Events driving the story forward occur when traversing the world map across which your party avatar gallops with gay abandon. The map is pretty but unremarkable - exploring is slightly haphazard with metal deposits and chests strewn at slightly random intervals (who would hide their valuables by a main road?). When you’ve exhausted your moves for the day, you’ll trigger a camping phase where you must allocate tasks to party members such as hunting, guarding camp or preserving meat. Followers with an expertise in crafting can fashion items for use in battle (such as caltrops) or exploring (such as better carts to increase the distance you can travel each day). Getting the hang of dividing up jobs takes a little getting used to but the tutorial system is clear and concise, and there’s always the auto-allocate button if you’re not sure what to do. Ostensibly you should aim to select good camping spots where you’re more likely to find food, or less susceptible to night time thieves, but in reality you’ll just stop whenever you run out of moves. This does make camping a sometimes arbitrary and annoying break in events and can prohibit exploring when you start to run out of rations, the lifeblood for your travels.
The real meat of Expeditions: Conquistador is in the turn-based battles on Civ V-esque hexagonal maps. Generally these revolve around “kill or be killed” scenarios although there are the odd deviations, such as holding out against a foe for X turns. If you have a preparation phase (usually possible unless you’ve been ambushed) you can set up traps or barricades to assist your troops, and positioning is important not just to protect weaker support troops but also for controlling the field. For example, units passing by or moving away from enemies on an adjacent tile will automatically be hit (as if they’re turning their back on someone very close, very hostile and very armed). Additional rules of the field can be added or removed with follower perks, such as Stealth (negating this passing by/moving away rule) or Relentless (chance of additional turn for that unit). Perks are obtained and chosen by levelling your followers (same old, same old) but parties earn XP as a group, not individually, so you won’t have a horrible, ever-increasing imbalance between troops you use and those you don’t (a nice innovative twist).
Sadly it’s not all peaches and cream. Some units and abilities feel horribly underpowered. Scholars, who are critical for the crafting mentioned above (which in turn is essential for the more difficult stages), can bolster other units with additional actions per turn but it’s easier and more effective to just have another unit in their place altogether. Ranged units, which should dominate given the theme, are very weak; their hallmark ability Quick Shot (two reduced accuracy shots) is almost entirely useless. Troops can be upgraded with equipment but, as another scarce resource you barter for along with rations and medicine, there’s never enough to go round, so preparation before each battle involves a tedious reallocation of kit to whoever you’re sending to fight.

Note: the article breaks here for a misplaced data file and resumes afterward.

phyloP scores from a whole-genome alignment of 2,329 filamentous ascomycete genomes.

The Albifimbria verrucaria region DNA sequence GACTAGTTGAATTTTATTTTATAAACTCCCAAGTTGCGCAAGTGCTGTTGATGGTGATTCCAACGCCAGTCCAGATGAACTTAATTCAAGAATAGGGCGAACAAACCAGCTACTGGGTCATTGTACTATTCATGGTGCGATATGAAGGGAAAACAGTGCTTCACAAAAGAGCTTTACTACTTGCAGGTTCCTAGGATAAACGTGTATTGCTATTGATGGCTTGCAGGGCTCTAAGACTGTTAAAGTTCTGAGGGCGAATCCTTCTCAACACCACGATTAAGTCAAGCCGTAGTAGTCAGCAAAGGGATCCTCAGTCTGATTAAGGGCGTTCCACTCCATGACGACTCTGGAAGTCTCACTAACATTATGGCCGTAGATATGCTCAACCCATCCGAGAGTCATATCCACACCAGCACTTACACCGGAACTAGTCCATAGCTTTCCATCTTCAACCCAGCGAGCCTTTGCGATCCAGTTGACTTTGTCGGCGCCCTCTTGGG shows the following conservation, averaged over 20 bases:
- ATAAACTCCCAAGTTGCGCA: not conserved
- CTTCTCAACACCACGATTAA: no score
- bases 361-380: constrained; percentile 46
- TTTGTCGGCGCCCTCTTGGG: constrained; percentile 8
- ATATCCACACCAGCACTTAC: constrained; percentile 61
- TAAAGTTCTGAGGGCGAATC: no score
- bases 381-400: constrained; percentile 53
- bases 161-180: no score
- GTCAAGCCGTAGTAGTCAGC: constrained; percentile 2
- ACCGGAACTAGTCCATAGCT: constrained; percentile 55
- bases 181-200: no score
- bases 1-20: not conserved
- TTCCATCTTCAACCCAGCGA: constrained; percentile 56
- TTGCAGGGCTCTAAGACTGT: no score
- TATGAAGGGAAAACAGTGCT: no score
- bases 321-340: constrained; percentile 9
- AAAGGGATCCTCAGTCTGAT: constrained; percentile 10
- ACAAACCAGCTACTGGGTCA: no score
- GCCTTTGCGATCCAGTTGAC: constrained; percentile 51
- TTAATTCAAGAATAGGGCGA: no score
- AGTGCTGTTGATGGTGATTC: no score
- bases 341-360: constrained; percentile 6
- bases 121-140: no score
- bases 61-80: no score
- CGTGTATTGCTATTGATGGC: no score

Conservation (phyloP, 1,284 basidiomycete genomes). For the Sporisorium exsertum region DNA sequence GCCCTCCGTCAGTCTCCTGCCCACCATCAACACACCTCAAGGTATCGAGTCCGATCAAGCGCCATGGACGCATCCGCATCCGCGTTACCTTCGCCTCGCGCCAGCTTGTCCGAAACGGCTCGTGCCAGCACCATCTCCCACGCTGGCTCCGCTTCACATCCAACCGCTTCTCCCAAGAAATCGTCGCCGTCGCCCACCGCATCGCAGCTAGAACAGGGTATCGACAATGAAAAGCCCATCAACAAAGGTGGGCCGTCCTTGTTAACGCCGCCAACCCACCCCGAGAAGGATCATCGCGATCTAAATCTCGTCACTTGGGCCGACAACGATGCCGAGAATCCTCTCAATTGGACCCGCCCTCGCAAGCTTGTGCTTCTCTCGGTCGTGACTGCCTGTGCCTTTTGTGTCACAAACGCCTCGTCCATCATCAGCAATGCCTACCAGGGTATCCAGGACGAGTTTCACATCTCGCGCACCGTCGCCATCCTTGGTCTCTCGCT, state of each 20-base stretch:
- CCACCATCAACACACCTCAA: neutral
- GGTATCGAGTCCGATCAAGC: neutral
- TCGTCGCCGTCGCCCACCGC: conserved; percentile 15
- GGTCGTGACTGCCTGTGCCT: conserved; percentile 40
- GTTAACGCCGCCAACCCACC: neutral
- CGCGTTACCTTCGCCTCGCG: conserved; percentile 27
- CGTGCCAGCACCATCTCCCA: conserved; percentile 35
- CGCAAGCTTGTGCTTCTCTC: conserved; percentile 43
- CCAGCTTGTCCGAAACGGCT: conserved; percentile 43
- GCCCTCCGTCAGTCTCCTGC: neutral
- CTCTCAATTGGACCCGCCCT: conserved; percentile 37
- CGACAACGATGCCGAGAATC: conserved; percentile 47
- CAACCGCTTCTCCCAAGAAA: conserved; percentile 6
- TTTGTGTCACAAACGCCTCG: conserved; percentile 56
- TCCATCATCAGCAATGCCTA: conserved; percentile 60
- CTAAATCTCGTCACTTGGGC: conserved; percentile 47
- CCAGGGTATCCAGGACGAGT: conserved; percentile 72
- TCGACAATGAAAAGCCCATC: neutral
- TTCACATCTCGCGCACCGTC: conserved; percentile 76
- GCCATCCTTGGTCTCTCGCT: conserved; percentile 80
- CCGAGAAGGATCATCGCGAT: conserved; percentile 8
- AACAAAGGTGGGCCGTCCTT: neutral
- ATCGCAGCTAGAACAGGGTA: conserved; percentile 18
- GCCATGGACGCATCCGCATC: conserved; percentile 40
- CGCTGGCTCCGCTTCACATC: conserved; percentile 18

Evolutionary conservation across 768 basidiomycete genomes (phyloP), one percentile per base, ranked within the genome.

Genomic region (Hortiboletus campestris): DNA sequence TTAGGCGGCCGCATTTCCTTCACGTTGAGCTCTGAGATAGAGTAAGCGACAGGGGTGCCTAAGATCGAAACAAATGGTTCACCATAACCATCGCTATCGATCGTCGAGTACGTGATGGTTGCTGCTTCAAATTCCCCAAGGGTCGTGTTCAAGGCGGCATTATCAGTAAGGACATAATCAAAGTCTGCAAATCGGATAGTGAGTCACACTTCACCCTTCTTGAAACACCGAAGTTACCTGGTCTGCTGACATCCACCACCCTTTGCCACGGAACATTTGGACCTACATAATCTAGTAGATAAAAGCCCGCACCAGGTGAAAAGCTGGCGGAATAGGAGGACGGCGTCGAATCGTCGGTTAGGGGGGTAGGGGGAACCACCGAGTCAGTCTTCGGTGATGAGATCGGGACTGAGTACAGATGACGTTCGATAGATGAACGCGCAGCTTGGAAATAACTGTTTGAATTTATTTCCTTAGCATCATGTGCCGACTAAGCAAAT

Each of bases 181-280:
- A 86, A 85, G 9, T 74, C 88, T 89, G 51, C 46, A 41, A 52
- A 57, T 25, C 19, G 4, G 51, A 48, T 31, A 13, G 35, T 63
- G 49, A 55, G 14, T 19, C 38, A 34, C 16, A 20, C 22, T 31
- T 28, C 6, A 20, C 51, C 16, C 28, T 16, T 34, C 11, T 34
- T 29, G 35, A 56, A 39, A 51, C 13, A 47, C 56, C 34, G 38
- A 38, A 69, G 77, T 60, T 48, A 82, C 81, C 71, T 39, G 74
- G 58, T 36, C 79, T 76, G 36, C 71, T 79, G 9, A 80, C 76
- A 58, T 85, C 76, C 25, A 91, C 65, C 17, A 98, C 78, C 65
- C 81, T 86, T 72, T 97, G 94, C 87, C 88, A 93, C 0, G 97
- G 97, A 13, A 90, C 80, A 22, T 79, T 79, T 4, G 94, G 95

Although most levels are well laid out there are inconsistencies. In one example I had surprised my opponent and was given the option to set an ambush. Despite this advantage, I was thoroughly trounced. After reloading the battle to try the other option - a direct challenge on the open field - the revised map was actually much more advantageous than the layout for my “ambush”, which had spread my troops out too wide to be of much use. In other cases levels are a bit busy with foliage or items and it can be hard to accurately select and move your troops. This can be potentially fatal when you’re on the verge of winning or losing and you accidentally send someone in entirely the wrong direction.
Despite a few flaws, it’s easy to recommend Expeditions: Conquistador for a number of reasons - the storyline, the strategic battles, the exploration and levelling. As an example of any one genre it’s hard to pin down, as it (generally) succeeds in trying lots of things and combining them into a fun and challenging experience. The result is a rewarding and nuanced game with few peers.
The Digital Fix reviews this turn-based strategy RPG, an effective mix of tried-and-tested features with some innovative qualities.